The Brookings Institution's report
on its proposed USA-World Trust has unleashed a predictable torrent of criticism from the public diplomacy community. To be sure, not all of the commentary has been negative, but much of it has been. The critics are rehashing many of the same tired arguments that have been used to kill any ideas to deal with today's public diplomacy realities.
Predictably much of the discussion has centered on how the trust is or is not like the old US Information Agency (USIA). Many seem to be asking why if we are going to create the Trust then why do we not just recreate USIA? The answer for that is quite simple: The USIA was created in 1953 and America has changed a great deal since then. In 1953 most Americans who had traveled overseas or had an interest in foreign cultures were either recent immigrants, the children of recent immigrants, or had missionary backgrounds. That is no longer the case.
In my travels across America I have met countless Americans who have served in the Peace Corps, studied abroad, worked overseas, served in the military overseas, travel abroad for pleasure annually, married a foreigner, or have hosted exchange students. There are now hundred of thousands of Americans who hold degrees in international affairs or related fields such as international public health or international business. The days when America was an insular and isolated nation are long gone. Many inside the Beltway still can't seem to grasp this. One time I heard a Washington based journalist tell a large group of visiting foreign journalists that nobody in America knows the difference between Sunni and Shi'a Islam. Two weeks later I was in a Minot, North Dakota coffeeshop with two of those journalists and we overheard two middle-aged men nearby discuss the differences between Sunni and Shi'a Islam. The local state university in Minot had a relationship with Johns Hopkins SAIS that enabled their students to participate in SAIS' programs in China. I have many other similar anecdotes.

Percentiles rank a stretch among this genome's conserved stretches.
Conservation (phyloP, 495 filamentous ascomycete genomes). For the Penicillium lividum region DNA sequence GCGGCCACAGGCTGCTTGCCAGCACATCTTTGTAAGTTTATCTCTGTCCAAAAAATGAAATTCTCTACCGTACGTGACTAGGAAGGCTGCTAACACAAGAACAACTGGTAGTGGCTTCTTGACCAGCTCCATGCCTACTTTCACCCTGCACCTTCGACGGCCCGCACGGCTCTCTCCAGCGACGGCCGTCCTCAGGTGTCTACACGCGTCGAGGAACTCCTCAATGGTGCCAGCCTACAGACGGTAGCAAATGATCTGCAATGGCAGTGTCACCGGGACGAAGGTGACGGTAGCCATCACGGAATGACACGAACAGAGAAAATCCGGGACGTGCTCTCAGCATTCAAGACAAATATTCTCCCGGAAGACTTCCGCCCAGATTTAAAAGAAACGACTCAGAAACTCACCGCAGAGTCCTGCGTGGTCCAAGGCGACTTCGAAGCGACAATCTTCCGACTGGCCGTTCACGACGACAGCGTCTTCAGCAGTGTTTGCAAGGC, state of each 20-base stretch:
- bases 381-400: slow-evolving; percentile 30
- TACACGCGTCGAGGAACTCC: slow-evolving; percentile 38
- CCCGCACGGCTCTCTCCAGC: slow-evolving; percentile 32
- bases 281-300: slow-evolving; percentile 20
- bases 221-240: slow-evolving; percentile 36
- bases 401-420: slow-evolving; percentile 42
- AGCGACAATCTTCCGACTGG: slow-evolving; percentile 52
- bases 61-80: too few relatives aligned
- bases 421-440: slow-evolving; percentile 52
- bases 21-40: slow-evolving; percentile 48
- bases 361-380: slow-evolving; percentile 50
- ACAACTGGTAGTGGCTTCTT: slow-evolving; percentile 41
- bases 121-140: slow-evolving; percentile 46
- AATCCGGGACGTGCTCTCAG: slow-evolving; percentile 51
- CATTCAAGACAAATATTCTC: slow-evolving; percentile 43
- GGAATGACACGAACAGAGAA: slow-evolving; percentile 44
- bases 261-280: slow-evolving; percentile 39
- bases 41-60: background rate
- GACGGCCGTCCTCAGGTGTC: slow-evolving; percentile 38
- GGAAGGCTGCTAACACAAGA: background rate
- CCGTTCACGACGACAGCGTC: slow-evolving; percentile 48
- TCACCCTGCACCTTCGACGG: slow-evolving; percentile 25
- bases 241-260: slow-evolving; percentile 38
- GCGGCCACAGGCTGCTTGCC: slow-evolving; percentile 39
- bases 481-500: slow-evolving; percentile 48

The fact is that there are many Americans who are working at the grassroots level to build ties with other nations and they don't need professional diplomats to assist them. The Internet is making it that much easier for Americans to independently conduct their own versions of public diplomacy. What Americans do need is an institution that can provide them with the financial support that is necessary to empower them to build on those ties. I myself - and many other Americans I know - have been involved with many fine projects that failed to get off the ground for lack of a very modest amount of funding. Our current public diplomacy structure still operates under the assumption that only foreign policy professionals can create public diplomacy programs. In short, we need to put the "public" into public diplomacy. That is not the case now and it would still not be the case if we re-created the old USIA. Given that Americans have a tendency to view government as the last solution to any problem, it is peculiar to me that so many Americans feel that public diplomacy is something that only the government can take the lead on.